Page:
5. Rethink content: less story telling – more story living

When John Pepper and Dave Tragethon gave status to thousands of their best customers, those customers reciprocated by elevating their businesses. They received more active feedback, increased word of mouth, more frequent visits – and facilitated a peer relationship between its best clients and their brand.

In Portland I shared the story of Dove’s “Ad Makeover” on Facebook. They allowed women to spend Dove’s advertising budget to block out other firm’s ads that denigrate women’s self-image. Their clients wrote the ads, targets offensive ads to replace, and Dove did this on Facebook for other women, reporting back to each fan what the result of her suggestion was.

Increasingly content is eclipsed by experiences. A great tool, perhaps a mobile application, often can make more impact in someone’s life than written “content”. And when writing must be done, having it done by customers can often result in points of view that are more credible and useful that what brands would write themselves.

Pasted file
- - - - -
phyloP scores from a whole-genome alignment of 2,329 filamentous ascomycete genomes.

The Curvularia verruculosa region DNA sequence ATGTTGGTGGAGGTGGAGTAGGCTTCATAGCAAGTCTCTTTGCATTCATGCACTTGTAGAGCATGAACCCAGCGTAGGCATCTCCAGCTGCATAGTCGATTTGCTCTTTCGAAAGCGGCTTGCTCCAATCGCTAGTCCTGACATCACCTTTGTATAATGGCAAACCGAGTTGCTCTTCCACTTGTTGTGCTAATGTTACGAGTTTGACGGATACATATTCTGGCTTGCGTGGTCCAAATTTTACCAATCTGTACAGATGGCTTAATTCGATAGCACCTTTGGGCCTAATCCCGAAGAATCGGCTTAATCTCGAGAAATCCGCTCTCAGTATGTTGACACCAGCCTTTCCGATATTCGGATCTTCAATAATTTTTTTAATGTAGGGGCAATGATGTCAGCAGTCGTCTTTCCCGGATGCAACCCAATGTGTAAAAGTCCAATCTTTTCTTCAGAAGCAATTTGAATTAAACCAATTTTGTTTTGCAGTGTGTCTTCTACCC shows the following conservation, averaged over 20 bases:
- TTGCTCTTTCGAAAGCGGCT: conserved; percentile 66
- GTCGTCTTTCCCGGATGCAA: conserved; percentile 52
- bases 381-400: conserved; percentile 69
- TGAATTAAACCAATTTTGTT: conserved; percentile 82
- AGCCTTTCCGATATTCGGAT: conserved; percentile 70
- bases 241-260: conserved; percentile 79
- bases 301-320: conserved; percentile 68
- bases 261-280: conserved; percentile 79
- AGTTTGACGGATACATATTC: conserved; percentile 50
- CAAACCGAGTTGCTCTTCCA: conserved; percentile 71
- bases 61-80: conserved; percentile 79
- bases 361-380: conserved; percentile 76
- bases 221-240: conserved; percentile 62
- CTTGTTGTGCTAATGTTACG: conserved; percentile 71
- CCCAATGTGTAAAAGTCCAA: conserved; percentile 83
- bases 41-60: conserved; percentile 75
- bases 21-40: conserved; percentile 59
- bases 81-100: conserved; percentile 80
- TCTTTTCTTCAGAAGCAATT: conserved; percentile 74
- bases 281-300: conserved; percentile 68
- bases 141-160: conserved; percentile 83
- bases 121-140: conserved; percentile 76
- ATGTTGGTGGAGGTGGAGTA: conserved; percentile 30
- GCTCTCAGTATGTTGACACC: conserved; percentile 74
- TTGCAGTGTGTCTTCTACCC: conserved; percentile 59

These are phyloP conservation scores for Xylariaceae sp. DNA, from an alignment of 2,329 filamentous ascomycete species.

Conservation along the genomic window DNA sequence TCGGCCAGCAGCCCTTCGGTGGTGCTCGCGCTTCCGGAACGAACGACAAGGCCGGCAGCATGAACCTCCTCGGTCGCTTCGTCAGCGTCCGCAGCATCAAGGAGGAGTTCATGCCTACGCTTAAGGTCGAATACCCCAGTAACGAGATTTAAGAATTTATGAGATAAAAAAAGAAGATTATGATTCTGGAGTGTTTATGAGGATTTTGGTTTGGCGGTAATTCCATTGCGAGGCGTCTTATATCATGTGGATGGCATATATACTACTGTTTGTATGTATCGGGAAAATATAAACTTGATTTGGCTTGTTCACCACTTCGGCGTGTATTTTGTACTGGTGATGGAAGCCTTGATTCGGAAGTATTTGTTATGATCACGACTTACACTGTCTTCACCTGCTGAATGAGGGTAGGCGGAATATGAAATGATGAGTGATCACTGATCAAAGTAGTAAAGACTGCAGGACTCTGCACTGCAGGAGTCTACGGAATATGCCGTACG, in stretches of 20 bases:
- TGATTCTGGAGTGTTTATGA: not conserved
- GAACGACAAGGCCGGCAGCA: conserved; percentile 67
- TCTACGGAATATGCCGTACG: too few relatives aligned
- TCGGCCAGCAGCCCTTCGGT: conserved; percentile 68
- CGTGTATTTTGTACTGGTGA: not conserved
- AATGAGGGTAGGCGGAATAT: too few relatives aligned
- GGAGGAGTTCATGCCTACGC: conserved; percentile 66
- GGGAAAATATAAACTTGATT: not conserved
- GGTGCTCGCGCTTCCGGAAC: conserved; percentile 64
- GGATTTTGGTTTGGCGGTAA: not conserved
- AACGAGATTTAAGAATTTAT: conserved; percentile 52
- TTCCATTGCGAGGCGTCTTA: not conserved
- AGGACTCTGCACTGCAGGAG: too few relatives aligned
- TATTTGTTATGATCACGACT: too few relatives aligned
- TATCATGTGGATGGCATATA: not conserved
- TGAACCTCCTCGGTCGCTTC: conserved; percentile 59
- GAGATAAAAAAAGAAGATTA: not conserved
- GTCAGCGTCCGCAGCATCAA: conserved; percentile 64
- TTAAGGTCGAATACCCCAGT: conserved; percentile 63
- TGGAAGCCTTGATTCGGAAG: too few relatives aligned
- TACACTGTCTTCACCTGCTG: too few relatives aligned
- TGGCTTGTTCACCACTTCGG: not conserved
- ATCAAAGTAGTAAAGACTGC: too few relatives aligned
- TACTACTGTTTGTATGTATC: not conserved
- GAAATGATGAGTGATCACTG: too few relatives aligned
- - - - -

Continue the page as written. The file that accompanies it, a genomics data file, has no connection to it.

6. Technology is nothing without humanity

Perhaps the biggest object lesson of these discussions is that sincerity breeds delight. Sure, technology, content, and design may be how that sincerity gets manifested. But the experiences that companies create for clients convey more that any words we can craft.

Dave Tragethon drove this home with his mantra “technology is nothing without humanity”, but so did our Portland host Steve Gadlin. His appearance on Shark Tank pitching “I Want to Draw a Cat for You” is another case where, like in the Wizard of Oz, the man behind the curtain is more real and powerful than the construction in front of it.

It’s comparatively easy to buy technology, but improvement from it is rare unless culture changes along with it. And when culture and technology are both in motion, it opens the door to new business models and the disproportionate gains they bring.

7. The age of miracles is not past

Earning the loyalty of customers is as old as service. But as Alisha Runckel tweeted in on the idea of using an axe as a tool of unabashed change, “What day isn’t take your axe to work day?” she asked. But when your standard is delight, there’s an imperative to innovate and “wield the axe”, so to speak, for unabashed change.

As Brian Kalma noted in both our Boston and Portland events, “if you use a standard approach, you’ll get standard results.” Life’s too short for standard results.